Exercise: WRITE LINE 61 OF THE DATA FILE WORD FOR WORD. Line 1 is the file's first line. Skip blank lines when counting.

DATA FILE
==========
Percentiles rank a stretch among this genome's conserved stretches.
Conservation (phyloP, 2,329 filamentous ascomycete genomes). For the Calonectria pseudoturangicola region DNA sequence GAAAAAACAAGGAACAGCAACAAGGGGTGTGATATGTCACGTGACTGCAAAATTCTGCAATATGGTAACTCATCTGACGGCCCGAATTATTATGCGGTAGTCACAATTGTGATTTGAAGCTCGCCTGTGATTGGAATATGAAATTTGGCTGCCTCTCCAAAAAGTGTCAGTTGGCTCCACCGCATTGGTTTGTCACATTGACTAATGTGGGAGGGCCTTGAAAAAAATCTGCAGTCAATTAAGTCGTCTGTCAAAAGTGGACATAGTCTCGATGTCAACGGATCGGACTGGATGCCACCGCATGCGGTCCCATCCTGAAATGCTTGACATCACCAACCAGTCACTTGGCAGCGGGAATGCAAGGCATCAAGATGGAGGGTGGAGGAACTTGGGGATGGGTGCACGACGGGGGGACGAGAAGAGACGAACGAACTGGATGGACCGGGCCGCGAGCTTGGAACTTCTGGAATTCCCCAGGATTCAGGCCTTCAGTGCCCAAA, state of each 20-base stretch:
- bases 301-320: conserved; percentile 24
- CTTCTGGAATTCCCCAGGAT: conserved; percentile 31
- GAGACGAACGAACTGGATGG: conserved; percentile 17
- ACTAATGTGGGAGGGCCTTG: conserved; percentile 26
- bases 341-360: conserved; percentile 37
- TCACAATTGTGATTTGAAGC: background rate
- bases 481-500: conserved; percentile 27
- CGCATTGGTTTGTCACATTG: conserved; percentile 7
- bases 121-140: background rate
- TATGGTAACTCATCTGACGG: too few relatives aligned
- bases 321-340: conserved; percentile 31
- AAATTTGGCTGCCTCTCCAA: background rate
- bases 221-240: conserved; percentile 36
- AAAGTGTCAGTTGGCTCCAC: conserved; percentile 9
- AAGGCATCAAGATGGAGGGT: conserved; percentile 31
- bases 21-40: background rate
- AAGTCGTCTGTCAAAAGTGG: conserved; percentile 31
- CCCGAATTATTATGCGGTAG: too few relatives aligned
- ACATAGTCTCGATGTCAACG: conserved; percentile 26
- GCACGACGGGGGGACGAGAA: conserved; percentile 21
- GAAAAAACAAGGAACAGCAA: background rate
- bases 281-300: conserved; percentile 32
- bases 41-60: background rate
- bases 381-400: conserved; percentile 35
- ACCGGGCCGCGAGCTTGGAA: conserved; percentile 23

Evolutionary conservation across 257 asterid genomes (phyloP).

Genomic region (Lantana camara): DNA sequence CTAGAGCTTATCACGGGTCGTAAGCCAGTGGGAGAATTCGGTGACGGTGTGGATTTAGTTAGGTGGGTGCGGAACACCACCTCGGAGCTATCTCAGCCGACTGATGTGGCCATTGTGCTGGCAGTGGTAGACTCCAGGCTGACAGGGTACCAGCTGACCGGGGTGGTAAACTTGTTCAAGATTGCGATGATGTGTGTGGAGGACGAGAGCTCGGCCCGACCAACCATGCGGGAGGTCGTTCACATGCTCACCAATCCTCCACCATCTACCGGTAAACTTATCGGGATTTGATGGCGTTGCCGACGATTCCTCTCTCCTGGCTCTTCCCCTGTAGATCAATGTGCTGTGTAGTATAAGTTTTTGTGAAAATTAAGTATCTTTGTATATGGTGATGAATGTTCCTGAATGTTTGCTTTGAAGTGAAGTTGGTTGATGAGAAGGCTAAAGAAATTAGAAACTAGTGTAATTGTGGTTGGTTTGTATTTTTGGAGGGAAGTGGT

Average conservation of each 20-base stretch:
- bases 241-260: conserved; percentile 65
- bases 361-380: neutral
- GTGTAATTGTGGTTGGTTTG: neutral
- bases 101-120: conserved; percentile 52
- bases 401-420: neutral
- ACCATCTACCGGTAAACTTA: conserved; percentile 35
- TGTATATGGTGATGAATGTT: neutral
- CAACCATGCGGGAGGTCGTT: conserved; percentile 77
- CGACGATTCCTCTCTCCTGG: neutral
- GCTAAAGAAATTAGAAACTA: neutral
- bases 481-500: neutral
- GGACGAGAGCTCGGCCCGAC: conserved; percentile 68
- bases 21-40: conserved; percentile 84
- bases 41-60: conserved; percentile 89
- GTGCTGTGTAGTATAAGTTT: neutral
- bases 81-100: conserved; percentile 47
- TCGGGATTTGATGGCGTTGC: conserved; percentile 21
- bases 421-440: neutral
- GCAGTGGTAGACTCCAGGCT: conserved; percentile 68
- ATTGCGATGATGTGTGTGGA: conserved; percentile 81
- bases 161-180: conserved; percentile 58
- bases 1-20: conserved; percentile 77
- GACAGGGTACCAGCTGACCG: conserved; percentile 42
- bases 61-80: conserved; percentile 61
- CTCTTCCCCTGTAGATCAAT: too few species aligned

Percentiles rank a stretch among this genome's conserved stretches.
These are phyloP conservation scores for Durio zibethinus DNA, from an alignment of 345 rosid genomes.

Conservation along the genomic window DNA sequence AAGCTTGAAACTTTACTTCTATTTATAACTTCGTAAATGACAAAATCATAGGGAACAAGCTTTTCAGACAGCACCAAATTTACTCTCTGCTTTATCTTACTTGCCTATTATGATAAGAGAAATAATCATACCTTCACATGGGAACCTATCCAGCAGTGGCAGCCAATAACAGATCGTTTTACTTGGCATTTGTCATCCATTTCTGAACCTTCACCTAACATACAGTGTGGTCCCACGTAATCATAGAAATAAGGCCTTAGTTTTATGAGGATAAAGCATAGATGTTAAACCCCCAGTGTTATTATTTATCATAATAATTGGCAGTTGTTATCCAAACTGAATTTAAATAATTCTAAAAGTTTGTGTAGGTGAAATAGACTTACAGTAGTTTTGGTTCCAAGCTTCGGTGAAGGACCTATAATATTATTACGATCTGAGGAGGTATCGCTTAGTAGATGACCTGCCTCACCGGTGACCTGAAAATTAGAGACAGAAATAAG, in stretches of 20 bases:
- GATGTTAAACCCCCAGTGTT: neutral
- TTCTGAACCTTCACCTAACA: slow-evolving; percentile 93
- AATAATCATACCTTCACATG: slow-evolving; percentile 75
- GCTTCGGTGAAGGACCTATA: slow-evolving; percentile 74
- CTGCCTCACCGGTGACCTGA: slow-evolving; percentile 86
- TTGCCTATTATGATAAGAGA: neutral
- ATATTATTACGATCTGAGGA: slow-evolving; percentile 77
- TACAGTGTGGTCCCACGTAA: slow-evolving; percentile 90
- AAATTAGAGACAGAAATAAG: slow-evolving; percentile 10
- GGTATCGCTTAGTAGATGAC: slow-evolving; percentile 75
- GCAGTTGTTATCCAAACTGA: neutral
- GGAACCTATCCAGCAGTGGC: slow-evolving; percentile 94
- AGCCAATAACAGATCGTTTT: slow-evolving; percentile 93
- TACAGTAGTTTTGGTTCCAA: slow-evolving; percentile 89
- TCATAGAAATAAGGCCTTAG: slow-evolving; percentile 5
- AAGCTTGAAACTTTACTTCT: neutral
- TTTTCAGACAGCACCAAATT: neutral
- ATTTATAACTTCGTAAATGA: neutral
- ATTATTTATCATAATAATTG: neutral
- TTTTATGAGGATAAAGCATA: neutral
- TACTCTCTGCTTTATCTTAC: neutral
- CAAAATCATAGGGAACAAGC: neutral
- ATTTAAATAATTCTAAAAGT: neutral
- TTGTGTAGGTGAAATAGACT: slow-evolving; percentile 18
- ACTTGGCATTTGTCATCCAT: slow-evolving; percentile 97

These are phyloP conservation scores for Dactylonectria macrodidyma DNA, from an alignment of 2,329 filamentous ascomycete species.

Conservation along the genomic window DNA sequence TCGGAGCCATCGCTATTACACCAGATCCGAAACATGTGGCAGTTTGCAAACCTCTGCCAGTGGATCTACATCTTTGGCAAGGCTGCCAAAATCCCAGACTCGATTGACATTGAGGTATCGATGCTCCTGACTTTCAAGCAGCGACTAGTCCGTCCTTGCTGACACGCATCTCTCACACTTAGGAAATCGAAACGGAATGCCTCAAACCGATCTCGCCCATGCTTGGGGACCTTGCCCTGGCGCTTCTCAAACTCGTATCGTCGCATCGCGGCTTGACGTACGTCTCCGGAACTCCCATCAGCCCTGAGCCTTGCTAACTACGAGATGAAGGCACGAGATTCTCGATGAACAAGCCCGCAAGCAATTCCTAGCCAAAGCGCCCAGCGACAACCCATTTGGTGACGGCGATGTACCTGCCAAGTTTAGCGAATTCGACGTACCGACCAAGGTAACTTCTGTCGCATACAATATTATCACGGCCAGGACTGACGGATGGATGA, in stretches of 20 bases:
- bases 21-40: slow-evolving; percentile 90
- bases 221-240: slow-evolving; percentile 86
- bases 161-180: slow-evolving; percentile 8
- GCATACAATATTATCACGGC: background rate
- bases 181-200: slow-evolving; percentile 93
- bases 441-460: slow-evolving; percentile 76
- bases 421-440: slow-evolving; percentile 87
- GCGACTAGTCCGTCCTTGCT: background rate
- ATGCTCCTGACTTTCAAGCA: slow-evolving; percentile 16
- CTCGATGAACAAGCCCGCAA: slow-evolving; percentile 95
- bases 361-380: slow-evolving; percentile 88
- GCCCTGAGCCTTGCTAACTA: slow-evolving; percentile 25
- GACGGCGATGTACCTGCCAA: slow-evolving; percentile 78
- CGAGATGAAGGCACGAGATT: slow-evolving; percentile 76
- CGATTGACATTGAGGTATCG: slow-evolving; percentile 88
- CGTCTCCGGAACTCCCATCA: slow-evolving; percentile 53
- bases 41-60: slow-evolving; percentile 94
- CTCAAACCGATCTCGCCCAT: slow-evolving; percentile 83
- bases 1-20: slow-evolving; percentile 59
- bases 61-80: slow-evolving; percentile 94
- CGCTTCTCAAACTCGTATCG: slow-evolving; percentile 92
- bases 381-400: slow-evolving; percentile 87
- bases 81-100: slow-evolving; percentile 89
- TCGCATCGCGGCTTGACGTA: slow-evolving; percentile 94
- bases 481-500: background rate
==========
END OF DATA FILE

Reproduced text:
- AATAATCATACCTTCACATG: slow-evolving; percentile 75